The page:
Compared with RNA or DNA sequencing, protein sequencing got an early start, as early as the 1950s, when Frederick Sanger adapted partition chromatography and other techniques to determine the amino acid sequences of insulin’s A and B chains. Years later, RNA and DNA sequencing appeared, and they quickly began to outpace protein sequencing. They continued to race ahead even after protein sequencing got a boost from mass spectrometry (MS).
Although MS doesn’t actually sequence proteins, it can analyze protein fragments well enough to allow protein identities to be inferred. In combination with a separation technology, such as liquid chromatography (LC), MS enables large-scale protein profiling. MS is, in fact, the workhorse of proteomics.
Still, MS systems have their limitations. They can derive only so much meaning from protein fragments, which may fail to convey structural information despite providing suggestive mass/charge ratios. Also, MS systems rely on protein databases, which may be incomplete. Finally, MS systems may lack sufficient sensitivity to allow the detection of less abundant proteins.
Although MS-based proteomics has been refined over the years, it is still labor intensive, time consuming, and expensive. And it still doesn’t provide true sequencing. In contrast, nucleic acid sequencing is an established technique. Moreover, it is automated, fast, and cheap.
Of course, proteomics and genomics are not competitors. Rather, they are partners. Together, along with other “omics” approaches, they promise to reveal molecular patterns spanning multiple layers of biology and informing new approaches to diagnostics and therapeutics. These complementary approaches stand to make precision medicine a reality.
Fortunately, there are signs that proteomics is beginning to progress the way genomics has progressed. For example, in proteomics, progress is becoming less dependent on the initiatives of individual laboratories and companies. Proteomics, like genomics before it, is starting to benefit from international collaborations. The Human Proteome Project (HPP), launched in 2010, is creating an international framework for collaboration, data sharing, quality assurance, and accurate annotation of the proteome.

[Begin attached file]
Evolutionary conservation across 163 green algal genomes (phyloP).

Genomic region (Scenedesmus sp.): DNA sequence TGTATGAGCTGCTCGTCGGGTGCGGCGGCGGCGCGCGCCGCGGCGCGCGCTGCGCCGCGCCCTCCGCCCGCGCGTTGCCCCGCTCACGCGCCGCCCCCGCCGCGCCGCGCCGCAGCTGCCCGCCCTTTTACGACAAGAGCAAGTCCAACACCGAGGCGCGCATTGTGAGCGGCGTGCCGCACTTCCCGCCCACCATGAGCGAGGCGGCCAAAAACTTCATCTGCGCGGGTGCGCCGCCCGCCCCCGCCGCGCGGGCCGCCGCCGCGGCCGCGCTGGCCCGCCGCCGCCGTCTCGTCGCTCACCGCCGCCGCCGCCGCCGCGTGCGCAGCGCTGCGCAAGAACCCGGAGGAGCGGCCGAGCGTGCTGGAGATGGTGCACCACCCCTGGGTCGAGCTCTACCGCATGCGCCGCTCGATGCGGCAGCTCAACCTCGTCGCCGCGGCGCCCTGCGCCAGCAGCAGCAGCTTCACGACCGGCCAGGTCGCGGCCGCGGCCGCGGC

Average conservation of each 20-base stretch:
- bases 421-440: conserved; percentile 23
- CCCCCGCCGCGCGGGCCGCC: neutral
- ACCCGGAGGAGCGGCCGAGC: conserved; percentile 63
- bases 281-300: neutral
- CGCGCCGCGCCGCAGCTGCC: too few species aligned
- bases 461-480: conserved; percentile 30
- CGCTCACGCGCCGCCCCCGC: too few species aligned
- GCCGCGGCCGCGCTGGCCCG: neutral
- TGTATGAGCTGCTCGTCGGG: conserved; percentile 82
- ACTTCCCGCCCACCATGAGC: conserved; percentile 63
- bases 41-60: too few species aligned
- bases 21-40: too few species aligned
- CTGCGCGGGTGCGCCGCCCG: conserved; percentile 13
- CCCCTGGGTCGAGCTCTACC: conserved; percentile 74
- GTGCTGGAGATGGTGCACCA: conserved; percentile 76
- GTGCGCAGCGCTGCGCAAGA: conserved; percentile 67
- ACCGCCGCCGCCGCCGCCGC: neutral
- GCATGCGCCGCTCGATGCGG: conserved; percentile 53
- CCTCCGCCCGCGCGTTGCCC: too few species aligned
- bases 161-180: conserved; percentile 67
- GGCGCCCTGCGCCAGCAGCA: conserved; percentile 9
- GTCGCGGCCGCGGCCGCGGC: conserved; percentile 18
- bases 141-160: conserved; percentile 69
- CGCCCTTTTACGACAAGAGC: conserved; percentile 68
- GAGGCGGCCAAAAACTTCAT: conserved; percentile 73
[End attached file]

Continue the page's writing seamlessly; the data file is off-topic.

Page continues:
Another promising sign is the continued refinement of MS-based proteomics and the development of new technologies that go beyond MS and approach true sequencing capabilities. New technologies include fluorescent fingerprinting and subnanopore arrays. Also, with the help of bioinformatics technology, proteomics is positioned to benefit from coordination with other omics technologies.
Improvements in proteomics are already having an impact. According to BCC Research, the global market for proteomics is expected to reach $16.8 billion by 2022 while growing at an annual rate of 16.2%.
Advances in MS
Two-dimensional gel electrophoresis was the popular method for separating and quantifying proteins until the introduction of MS in the 1990s. In combination with improved separation and bioinformatics technologies, MS has brought high-speed, high-resolution, and high-throughput operations to protein profiling while enabling the analysis of complex biological samples and facilitating novel applications in biomarker discovery, drug development, and diagnostics.